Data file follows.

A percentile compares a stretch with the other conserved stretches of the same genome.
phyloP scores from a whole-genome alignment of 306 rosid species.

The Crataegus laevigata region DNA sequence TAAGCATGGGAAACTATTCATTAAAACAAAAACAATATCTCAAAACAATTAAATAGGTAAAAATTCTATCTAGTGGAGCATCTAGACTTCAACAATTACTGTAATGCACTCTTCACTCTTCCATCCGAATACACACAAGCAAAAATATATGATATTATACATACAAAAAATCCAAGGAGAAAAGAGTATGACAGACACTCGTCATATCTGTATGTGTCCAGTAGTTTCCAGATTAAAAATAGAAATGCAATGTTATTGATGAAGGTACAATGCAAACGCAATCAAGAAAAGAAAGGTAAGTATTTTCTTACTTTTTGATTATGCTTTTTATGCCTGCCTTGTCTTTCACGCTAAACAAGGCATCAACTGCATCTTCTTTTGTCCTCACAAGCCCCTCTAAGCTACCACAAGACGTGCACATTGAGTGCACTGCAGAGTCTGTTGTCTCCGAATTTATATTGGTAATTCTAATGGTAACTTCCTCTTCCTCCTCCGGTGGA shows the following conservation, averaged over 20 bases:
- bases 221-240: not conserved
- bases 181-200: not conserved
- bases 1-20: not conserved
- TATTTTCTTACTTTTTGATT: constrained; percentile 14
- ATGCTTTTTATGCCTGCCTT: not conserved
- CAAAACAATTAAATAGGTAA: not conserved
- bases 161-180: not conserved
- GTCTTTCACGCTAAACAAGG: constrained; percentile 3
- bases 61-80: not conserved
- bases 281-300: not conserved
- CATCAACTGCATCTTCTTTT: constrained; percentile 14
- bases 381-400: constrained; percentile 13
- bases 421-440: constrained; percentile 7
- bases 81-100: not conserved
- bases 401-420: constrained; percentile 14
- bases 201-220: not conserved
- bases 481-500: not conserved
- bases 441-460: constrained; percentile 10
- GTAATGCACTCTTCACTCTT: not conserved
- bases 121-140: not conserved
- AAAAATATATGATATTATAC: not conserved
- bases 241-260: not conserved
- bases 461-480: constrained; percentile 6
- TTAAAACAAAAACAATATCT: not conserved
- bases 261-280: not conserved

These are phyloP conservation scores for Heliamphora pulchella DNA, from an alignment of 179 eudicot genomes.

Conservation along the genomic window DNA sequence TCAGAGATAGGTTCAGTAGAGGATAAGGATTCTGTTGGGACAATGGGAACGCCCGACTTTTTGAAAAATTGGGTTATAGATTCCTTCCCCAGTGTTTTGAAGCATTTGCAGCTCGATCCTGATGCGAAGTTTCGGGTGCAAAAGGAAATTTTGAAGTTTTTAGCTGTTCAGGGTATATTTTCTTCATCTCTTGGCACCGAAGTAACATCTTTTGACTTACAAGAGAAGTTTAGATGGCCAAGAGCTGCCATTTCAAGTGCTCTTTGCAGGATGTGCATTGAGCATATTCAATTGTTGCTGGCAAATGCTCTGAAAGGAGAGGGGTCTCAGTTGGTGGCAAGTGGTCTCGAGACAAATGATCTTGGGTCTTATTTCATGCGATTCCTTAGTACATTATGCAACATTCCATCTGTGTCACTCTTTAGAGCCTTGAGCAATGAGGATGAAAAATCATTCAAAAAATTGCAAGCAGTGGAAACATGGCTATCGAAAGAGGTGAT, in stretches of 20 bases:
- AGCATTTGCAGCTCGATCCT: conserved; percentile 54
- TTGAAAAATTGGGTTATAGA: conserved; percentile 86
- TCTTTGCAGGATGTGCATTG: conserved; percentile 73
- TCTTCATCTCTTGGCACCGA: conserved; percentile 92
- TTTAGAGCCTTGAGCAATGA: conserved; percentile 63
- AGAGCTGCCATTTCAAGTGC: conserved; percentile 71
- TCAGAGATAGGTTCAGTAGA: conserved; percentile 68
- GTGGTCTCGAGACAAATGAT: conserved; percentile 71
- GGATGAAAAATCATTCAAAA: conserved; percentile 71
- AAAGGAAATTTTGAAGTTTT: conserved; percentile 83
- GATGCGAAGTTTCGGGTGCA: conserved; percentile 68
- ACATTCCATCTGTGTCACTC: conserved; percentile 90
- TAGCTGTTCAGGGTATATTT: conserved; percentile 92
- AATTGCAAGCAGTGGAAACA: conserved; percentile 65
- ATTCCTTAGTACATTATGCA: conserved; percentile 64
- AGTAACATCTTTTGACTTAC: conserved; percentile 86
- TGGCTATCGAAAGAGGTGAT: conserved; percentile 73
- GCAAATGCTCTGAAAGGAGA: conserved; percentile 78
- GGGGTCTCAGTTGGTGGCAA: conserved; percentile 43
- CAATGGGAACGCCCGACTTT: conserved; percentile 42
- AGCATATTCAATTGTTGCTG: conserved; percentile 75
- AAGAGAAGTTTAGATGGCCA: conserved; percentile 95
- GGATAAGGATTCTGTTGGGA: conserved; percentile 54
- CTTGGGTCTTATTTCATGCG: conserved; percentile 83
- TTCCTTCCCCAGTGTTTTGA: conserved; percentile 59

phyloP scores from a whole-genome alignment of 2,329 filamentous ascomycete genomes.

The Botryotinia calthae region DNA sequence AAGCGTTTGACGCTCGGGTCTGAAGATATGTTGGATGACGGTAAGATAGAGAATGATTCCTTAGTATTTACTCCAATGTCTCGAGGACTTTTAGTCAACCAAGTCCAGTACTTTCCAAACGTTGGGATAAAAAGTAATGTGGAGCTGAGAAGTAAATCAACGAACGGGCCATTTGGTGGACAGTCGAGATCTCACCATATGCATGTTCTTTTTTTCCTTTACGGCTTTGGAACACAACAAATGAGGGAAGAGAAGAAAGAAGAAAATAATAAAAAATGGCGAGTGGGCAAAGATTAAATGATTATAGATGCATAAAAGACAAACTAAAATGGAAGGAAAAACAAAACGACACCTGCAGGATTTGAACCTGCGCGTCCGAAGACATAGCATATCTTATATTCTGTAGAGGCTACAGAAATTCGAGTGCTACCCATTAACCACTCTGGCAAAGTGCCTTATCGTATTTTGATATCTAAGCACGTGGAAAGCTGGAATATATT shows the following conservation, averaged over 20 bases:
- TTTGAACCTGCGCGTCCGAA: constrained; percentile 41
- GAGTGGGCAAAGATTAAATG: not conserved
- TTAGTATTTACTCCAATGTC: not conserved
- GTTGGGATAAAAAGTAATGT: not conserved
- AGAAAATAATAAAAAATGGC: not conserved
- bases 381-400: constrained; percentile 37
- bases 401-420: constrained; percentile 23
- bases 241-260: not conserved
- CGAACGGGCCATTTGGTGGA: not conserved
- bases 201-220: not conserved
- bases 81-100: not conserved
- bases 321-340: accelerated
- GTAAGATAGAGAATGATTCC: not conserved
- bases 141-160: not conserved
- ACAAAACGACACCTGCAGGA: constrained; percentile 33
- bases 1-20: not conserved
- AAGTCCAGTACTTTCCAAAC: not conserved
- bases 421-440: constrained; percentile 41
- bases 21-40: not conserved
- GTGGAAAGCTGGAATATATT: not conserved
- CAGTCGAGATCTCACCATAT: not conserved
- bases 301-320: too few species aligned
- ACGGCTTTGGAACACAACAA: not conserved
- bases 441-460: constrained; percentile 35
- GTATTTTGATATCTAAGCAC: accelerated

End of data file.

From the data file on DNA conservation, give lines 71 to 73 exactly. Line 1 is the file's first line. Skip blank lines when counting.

- bases 141-160: not conserved
- ACAAAACGACACCTGCAGGA: constrained; percentile 33
- bases 1-20: not conserved